In the US and other developed markets, profit guidances is somewhat of a norm. It serves to inform investors as to what to expect ahead of the quarterly profit announcements and those guidances are valued as it gives clarity to investment decisions.
Investors then have some clue as what to expect. The frankness of companies is something that has to be appreciated in today’s world of governance and corporate disclosures and not penalised.
For companies on Bursa Malaysia, such guidance should be encouraged. Guidance serves to inform investors of changes to profit expectations and that will help in the investment decisions investor will make. More disclosure is always welcome and not penalised.
Rebound in prospects
Felda Global Ventures Holdings Bhd (FGV) has been since it was listed a stock in question. From questionable investments to losses it has incurred, investors have wondered about the directio thr company is going.
The latest financial results though dispels some of the doubt. Felda made a net profit of RM76.6mil for the fourth quarter of its financial year compared with RM112.5mil in the previous corresponding quarter but at first glance, the number look more organic that before.
FGV reported an increase in profit before tax (PBT) by 60% to RM417mil for the financial year ended 31 December 2017 (FY2017) compared with RM260mil recorded in FY2016.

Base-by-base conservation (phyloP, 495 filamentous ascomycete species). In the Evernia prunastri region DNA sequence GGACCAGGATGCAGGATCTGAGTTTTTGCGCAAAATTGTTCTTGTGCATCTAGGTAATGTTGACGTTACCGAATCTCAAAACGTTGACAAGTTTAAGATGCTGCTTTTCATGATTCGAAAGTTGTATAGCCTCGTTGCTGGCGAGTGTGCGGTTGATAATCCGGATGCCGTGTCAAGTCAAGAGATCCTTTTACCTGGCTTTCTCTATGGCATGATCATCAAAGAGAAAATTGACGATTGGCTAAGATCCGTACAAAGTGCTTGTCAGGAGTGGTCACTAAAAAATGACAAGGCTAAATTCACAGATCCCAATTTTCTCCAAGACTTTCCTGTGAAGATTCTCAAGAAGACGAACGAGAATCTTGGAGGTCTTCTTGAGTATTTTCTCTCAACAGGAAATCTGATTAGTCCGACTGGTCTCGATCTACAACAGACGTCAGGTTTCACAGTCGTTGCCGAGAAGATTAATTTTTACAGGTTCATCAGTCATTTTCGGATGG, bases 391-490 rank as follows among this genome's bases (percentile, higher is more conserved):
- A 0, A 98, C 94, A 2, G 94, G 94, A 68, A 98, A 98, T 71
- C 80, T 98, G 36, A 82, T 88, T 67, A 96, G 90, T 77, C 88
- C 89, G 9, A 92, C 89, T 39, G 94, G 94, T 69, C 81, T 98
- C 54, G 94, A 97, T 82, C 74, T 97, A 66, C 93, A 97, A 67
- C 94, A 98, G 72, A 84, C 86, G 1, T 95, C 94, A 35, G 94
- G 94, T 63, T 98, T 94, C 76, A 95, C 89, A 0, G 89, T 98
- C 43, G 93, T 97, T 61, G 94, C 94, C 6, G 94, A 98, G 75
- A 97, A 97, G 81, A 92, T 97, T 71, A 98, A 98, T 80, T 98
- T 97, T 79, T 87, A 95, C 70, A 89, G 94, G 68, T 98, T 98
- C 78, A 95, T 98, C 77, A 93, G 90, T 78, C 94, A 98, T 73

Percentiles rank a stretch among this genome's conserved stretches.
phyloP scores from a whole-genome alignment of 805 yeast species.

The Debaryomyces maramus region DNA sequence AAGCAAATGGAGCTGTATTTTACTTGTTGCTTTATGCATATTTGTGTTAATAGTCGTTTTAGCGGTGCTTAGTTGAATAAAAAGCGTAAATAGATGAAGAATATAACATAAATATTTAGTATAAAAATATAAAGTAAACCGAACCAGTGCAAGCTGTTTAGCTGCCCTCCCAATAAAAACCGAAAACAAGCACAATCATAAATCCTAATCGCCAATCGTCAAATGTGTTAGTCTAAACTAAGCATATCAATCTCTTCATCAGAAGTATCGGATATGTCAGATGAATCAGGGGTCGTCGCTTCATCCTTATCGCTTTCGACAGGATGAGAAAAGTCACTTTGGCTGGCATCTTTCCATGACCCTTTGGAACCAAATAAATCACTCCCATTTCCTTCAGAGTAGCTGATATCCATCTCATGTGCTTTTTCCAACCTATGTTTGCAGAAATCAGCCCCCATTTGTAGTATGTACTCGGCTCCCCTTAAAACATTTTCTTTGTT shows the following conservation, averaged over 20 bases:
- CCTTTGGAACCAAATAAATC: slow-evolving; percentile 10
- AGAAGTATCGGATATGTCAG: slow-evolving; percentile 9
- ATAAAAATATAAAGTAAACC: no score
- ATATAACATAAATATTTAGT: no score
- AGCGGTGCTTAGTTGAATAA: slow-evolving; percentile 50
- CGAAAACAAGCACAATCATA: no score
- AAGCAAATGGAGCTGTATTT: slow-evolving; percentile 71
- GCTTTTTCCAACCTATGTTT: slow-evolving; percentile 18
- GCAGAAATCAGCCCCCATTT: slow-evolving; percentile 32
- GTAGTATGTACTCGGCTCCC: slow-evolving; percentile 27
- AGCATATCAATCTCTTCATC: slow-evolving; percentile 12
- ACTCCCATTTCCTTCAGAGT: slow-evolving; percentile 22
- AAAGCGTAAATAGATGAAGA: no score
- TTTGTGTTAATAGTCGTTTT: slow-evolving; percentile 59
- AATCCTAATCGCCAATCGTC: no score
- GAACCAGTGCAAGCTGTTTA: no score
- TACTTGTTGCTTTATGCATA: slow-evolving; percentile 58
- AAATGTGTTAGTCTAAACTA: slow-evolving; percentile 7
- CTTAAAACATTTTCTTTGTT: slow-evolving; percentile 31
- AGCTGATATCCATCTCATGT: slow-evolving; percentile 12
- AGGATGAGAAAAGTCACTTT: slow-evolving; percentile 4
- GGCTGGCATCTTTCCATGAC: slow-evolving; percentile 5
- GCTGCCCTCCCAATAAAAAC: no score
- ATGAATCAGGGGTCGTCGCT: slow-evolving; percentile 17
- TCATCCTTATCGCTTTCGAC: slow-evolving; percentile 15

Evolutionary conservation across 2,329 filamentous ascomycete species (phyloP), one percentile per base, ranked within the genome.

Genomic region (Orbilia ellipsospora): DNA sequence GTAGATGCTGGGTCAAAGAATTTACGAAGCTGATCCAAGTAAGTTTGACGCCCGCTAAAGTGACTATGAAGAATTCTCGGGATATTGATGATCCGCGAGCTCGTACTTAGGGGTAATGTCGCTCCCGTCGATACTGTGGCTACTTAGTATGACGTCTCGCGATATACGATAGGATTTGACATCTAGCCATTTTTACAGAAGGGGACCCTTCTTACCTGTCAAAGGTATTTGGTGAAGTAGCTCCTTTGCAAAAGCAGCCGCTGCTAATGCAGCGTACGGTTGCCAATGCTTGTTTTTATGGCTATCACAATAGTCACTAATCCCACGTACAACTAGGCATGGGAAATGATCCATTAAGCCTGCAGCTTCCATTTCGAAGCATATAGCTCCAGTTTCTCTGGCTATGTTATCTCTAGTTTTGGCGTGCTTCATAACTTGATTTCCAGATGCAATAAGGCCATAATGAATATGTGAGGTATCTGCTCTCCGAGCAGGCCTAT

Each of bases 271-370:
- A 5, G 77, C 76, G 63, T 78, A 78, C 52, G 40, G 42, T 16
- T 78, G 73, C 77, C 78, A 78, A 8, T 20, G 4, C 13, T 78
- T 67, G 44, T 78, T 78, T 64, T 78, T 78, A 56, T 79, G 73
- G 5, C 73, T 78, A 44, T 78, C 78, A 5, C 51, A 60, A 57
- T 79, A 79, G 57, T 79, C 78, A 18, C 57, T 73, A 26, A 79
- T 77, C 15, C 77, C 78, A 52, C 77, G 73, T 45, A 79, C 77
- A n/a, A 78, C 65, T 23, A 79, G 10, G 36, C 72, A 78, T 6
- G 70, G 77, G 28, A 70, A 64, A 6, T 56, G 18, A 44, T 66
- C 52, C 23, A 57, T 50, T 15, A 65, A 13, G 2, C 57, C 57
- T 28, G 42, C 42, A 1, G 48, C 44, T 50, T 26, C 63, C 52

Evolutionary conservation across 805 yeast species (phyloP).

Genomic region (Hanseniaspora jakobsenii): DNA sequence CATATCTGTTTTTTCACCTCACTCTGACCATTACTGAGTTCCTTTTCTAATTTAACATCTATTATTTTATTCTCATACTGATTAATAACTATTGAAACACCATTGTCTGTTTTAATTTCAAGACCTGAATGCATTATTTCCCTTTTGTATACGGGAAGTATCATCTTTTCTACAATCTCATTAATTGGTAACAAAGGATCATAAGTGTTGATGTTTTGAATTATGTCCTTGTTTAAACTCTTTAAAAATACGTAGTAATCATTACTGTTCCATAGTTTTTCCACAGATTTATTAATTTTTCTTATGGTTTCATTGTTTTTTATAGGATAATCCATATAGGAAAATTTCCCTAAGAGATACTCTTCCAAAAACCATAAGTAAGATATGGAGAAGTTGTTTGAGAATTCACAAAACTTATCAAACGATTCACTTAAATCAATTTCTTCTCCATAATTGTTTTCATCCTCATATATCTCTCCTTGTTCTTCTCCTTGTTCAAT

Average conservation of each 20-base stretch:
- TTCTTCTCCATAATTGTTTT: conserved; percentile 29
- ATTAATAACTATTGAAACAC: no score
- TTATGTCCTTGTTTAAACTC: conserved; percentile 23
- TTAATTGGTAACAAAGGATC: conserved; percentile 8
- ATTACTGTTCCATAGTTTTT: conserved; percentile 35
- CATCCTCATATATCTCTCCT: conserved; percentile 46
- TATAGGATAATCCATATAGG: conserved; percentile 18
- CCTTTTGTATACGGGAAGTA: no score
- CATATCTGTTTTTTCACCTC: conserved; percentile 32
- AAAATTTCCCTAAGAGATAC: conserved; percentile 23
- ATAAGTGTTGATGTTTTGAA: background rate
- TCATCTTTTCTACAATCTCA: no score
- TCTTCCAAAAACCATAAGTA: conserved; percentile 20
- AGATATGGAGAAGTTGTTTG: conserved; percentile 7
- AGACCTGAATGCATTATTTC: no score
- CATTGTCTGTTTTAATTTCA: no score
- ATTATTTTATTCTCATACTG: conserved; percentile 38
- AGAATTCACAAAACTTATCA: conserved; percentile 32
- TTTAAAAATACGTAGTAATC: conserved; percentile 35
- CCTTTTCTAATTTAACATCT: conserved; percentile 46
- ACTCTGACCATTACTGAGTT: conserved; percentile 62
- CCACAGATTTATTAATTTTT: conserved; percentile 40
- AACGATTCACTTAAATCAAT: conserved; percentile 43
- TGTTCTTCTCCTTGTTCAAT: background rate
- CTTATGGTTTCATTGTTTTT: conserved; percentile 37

The gain was down to a better performance from its plantation and logistics & others segment (LO).
FGV said its CPO production increased by 12% to 2.99 million tonnes in line with the growth in fresh fruit bunch production from 3.91 million tonnes in FY2016 to 4.26 million tonnes in FY2017, while its average age profile improved from 14.9 years to 14.5 years.
The LO sector recorded a higher profit of RM45mil compared with RM8mil in previous year mainly due to higher throughput in its bulking business, and increased tonnage carried by the transport operations in tandem with the increase in CPO production volume.
As for its outlook, FGV is expecting to normalise its labour shortage by mid this year. It says this will improve harvesting efficiency, and is expected to increase this year’s FFB production by 9% to 4.85 million tonnes while reducing CPO production ex-mill cost per tonne to RM1,562.
The one drag on FGV since its listing was the age profile of its trees. In a recent report, it was noted that when FGV was listed in 2012, almost 50% of its palm trees were 21 years old and above – an alarming figure which analysts often highlight to be a big drag on the yield performance of the group’s estates.
However, fast forward to 2018, this long-standing issue is about to change for the better.
Thanks to the aggressive replanting between 13,000 ha and 15,000 ha annually by the group in the past six years, the rejuvenation process of FGV’s old age palm trees is starting to bear fruit.
FGV is expected to slash the percentage of old trees (21 years and above) to 33% this year and is set to reduce it further to about 25% by 2020. And that will only help with its prospects going forward.